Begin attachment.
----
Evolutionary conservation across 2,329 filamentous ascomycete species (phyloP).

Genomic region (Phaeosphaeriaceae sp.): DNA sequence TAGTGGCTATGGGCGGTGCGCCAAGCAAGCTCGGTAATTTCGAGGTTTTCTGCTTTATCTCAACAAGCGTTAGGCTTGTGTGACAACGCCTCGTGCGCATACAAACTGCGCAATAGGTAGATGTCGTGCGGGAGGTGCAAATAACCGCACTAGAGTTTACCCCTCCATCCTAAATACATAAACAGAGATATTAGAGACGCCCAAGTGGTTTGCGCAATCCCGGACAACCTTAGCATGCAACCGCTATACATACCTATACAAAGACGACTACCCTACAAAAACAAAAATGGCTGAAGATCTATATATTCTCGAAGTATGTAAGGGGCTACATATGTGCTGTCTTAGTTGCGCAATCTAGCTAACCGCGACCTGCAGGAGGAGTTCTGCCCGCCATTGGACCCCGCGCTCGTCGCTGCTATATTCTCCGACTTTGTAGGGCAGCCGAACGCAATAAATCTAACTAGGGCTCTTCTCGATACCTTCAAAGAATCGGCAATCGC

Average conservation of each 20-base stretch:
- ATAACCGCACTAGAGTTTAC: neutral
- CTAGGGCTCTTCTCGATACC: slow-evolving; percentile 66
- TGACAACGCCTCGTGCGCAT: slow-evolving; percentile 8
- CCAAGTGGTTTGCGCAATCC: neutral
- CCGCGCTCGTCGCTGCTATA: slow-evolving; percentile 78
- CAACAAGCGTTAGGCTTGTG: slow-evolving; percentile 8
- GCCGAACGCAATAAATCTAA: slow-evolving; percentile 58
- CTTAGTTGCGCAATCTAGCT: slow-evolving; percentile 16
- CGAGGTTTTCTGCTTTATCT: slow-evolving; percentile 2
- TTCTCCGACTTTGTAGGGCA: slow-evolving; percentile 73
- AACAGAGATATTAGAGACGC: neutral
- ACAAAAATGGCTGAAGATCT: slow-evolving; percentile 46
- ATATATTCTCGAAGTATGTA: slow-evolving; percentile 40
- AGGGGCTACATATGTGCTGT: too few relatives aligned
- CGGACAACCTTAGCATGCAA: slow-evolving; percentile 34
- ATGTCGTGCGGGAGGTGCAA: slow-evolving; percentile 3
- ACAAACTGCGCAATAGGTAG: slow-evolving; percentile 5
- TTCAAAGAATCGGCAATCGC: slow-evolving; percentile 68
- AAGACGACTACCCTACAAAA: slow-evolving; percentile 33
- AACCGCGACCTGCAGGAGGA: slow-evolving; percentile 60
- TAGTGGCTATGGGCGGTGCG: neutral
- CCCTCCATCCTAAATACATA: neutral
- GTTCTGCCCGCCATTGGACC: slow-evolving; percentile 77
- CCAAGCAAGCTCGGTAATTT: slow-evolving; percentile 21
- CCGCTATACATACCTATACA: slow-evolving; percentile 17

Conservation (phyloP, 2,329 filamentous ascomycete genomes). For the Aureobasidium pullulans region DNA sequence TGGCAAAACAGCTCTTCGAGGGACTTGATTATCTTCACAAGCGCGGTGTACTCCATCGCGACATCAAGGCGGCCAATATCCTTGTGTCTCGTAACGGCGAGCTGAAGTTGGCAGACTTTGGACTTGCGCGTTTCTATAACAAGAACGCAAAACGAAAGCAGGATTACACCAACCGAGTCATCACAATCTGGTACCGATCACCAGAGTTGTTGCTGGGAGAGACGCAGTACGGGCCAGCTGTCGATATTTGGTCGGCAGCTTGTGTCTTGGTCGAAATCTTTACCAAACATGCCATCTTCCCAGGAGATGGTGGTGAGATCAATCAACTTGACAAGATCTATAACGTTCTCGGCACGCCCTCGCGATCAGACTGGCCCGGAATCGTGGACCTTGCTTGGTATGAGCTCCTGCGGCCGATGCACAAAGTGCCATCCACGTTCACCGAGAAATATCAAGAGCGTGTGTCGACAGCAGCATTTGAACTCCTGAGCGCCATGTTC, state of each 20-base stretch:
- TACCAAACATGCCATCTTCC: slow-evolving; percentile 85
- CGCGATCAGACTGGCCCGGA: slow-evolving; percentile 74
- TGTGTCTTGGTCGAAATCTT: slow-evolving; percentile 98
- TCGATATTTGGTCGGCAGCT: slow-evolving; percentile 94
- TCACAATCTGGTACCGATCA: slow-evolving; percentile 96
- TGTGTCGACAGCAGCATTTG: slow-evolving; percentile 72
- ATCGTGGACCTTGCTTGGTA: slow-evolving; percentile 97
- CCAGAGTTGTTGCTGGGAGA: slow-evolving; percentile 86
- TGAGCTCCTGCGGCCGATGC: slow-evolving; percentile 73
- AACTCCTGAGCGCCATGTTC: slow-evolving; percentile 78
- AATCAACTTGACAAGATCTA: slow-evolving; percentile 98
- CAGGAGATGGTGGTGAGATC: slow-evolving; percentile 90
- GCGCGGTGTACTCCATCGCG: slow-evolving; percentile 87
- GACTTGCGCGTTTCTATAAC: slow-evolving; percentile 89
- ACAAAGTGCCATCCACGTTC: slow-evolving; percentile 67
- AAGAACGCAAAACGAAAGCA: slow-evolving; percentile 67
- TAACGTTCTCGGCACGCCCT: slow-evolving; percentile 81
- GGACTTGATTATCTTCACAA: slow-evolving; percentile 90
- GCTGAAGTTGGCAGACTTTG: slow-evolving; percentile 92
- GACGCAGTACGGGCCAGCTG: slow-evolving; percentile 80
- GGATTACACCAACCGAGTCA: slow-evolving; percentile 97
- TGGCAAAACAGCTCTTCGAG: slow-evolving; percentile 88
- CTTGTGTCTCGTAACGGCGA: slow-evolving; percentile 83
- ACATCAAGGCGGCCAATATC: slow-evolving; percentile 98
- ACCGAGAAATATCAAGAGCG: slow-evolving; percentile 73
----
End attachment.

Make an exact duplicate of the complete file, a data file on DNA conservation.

Evolutionary conservation across 2,329 filamentous ascomycete species (phyloP).

Genomic region (Phaeosphaeriaceae sp.): DNA sequence TAGTGGCTATGGGCGGTGCGCCAAGCAAGCTCGGTAATTTCGAGGTTTTCTGCTTTATCTCAACAAGCGTTAGGCTTGTGTGACAACGCCTCGTGCGCATACAAACTGCGCAATAGGTAGATGTCGTGCGGGAGGTGCAAATAACCGCACTAGAGTTTACCCCTCCATCCTAAATACATAAACAGAGATATTAGAGACGCCCAAGTGGTTTGCGCAATCCCGGACAACCTTAGCATGCAACCGCTATACATACCTATACAAAGACGACTACCCTACAAAAACAAAAATGGCTGAAGATCTATATATTCTCGAAGTATGTAAGGGGCTACATATGTGCTGTCTTAGTTGCGCAATCTAGCTAACCGCGACCTGCAGGAGGAGTTCTGCCCGCCATTGGACCCCGCGCTCGTCGCTGCTATATTCTCCGACTTTGTAGGGCAGCCGAACGCAATAAATCTAACTAGGGCTCTTCTCGATACCTTCAAAGAATCGGCAATCGC

Average conservation of each 20-base stretch:
- ATAACCGCACTAGAGTTTAC: neutral
- CTAGGGCTCTTCTCGATACC: slow-evolving; percentile 66
- TGACAACGCCTCGTGCGCAT: slow-evolving; percentile 8
- CCAAGTGGTTTGCGCAATCC: neutral
- CCGCGCTCGTCGCTGCTATA: slow-evolving; percentile 78
- CAACAAGCGTTAGGCTTGTG: slow-evolving; percentile 8
- GCCGAACGCAATAAATCTAA: slow-evolving; percentile 58
- CTTAGTTGCGCAATCTAGCT: slow-evolving; percentile 16
- CGAGGTTTTCTGCTTTATCT: slow-evolving; percentile 2
- TTCTCCGACTTTGTAGGGCA: slow-evolving; percentile 73
- AACAGAGATATTAGAGACGC: neutral
- ACAAAAATGGCTGAAGATCT: slow-evolving; percentile 46
- ATATATTCTCGAAGTATGTA: slow-evolving; percentile 40
- AGGGGCTACATATGTGCTGT: too few relatives aligned
- CGGACAACCTTAGCATGCAA: slow-evolving; percentile 34
- ATGTCGTGCGGGAGGTGCAA: slow-evolving; percentile 3
- ACAAACTGCGCAATAGGTAG: slow-evolving; percentile 5
- TTCAAAGAATCGGCAATCGC: slow-evolving; percentile 68
- AAGACGACTACCCTACAAAA: slow-evolving; percentile 33
- AACCGCGACCTGCAGGAGGA: slow-evolving; percentile 60
- TAGTGGCTATGGGCGGTGCG: neutral
- CCCTCCATCCTAAATACATA: neutral
- GTTCTGCCCGCCATTGGACC: slow-evolving; percentile 77
- CCAAGCAAGCTCGGTAATTT: slow-evolving; percentile 21
- CCGCTATACATACCTATACA: slow-evolving; percentile 17

Conservation (phyloP, 2,329 filamentous ascomycete genomes). For the Aureobasidium pullulans region DNA sequence TGGCAAAACAGCTCTTCGAGGGACTTGATTATCTTCACAAGCGCGGTGTACTCCATCGCGACATCAAGGCGGCCAATATCCTTGTGTCTCGTAACGGCGAGCTGAAGTTGGCAGACTTTGGACTTGCGCGTTTCTATAACAAGAACGCAAAACGAAAGCAGGATTACACCAACCGAGTCATCACAATCTGGTACCGATCACCAGAGTTGTTGCTGGGAGAGACGCAGTACGGGCCAGCTGTCGATATTTGGTCGGCAGCTTGTGTCTTGGTCGAAATCTTTACCAAACATGCCATCTTCCCAGGAGATGGTGGTGAGATCAATCAACTTGACAAGATCTATAACGTTCTCGGCACGCCCTCGCGATCAGACTGGCCCGGAATCGTGGACCTTGCTTGGTATGAGCTCCTGCGGCCGATGCACAAAGTGCCATCCACGTTCACCGAGAAATATCAAGAGCGTGTGTCGACAGCAGCATTTGAACTCCTGAGCGCCATGTTC, state of each 20-base stretch:
- TACCAAACATGCCATCTTCC: slow-evolving; percentile 85
- CGCGATCAGACTGGCCCGGA: slow-evolving; percentile 74
- TGTGTCTTGGTCGAAATCTT: slow-evolving; percentile 98
- TCGATATTTGGTCGGCAGCT: slow-evolving; percentile 94
- TCACAATCTGGTACCGATCA: slow-evolving; percentile 96
- TGTGTCGACAGCAGCATTTG: slow-evolving; percentile 72
- ATCGTGGACCTTGCTTGGTA: slow-evolving; percentile 97
- CCAGAGTTGTTGCTGGGAGA: slow-evolving; percentile 86
- TGAGCTCCTGCGGCCGATGC: slow-evolving; percentile 73
- AACTCCTGAGCGCCATGTTC: slow-evolving; percentile 78
- AATCAACTTGACAAGATCTA: slow-evolving; percentile 98
- CAGGAGATGGTGGTGAGATC: slow-evolving; percentile 90
- GCGCGGTGTACTCCATCGCG: slow-evolving; percentile 87
- GACTTGCGCGTTTCTATAAC: slow-evolving; percentile 89
- ACAAAGTGCCATCCACGTTC: slow-evolving; percentile 67
- AAGAACGCAAAACGAAAGCA: slow-evolving; percentile 67
- TAACGTTCTCGGCACGCCCT: slow-evolving; percentile 81
- GGACTTGATTATCTTCACAA: slow-evolving; percentile 90
- GCTGAAGTTGGCAGACTTTG: slow-evolving; percentile 92
- GACGCAGTACGGGCCAGCTG: slow-evolving; percentile 80
- GGATTACACCAACCGAGTCA: slow-evolving; percentile 97
- TGGCAAAACAGCTCTTCGAG: slow-evolving; percentile 88
- CTTGTGTCTCGTAACGGCGA: slow-evolving; percentile 83
- ACATCAAGGCGGCCAATATC: slow-evolving; percentile 98
- ACCGAGAAATATCAAGAGCG: slow-evolving; percentile 73